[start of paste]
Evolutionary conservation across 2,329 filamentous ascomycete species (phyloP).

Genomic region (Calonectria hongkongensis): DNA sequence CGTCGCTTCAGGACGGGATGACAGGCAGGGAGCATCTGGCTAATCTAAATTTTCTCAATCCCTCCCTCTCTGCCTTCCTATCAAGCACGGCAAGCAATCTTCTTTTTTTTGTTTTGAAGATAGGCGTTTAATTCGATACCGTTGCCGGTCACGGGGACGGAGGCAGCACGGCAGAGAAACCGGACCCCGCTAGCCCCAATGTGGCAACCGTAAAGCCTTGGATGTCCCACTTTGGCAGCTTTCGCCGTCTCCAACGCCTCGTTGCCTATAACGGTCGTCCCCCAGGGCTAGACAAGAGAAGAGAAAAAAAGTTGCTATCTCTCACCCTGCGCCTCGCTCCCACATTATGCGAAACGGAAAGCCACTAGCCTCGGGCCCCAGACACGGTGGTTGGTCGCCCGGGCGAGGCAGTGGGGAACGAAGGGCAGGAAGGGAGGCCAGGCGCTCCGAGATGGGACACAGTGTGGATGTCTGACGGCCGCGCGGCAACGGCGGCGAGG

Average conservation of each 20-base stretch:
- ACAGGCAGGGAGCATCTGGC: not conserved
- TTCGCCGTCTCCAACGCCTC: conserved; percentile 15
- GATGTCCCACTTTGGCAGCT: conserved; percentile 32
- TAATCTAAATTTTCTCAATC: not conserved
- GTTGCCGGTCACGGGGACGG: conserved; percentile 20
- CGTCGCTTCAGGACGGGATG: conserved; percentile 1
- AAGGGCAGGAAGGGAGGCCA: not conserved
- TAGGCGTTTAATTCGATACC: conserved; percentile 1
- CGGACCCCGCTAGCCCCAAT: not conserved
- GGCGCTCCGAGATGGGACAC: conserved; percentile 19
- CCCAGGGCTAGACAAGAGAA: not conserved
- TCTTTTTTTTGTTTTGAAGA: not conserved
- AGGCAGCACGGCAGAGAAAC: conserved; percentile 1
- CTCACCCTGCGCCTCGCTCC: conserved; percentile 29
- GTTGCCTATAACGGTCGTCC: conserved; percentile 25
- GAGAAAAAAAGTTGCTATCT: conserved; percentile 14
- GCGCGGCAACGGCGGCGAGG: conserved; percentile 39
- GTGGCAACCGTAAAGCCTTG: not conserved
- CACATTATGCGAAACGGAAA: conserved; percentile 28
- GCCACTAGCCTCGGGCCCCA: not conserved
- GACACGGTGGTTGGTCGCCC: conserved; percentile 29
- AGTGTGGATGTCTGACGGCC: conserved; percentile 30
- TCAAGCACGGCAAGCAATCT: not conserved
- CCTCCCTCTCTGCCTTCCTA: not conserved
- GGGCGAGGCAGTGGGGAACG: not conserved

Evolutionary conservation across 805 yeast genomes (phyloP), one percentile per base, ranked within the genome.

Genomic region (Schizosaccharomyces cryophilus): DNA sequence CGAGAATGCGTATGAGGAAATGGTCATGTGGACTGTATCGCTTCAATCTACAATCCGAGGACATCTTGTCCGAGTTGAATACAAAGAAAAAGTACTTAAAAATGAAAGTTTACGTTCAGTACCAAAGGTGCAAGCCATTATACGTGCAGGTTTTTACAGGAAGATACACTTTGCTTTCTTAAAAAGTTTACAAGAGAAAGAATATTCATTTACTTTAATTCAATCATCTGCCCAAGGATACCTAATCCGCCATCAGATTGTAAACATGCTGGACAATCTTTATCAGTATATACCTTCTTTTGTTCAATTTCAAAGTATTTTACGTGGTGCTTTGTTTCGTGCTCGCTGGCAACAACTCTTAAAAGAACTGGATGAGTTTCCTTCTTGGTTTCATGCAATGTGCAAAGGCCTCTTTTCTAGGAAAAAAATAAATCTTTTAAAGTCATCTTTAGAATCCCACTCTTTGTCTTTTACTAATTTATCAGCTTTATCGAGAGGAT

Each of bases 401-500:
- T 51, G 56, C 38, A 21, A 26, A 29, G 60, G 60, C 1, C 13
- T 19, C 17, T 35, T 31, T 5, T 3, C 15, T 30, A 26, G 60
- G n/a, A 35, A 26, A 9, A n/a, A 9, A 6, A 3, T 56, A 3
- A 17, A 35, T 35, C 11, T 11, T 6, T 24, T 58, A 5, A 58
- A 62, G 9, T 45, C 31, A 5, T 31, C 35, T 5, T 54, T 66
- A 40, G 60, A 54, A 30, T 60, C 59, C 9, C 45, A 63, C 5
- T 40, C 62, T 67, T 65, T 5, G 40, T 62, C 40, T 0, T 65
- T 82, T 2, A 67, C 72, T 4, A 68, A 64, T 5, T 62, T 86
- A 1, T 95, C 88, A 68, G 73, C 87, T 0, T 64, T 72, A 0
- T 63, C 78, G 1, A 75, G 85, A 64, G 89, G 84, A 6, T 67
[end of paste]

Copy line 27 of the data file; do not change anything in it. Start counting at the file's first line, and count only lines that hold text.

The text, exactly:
- CCTCCCTCTCTGCCTTCCTA: not conserved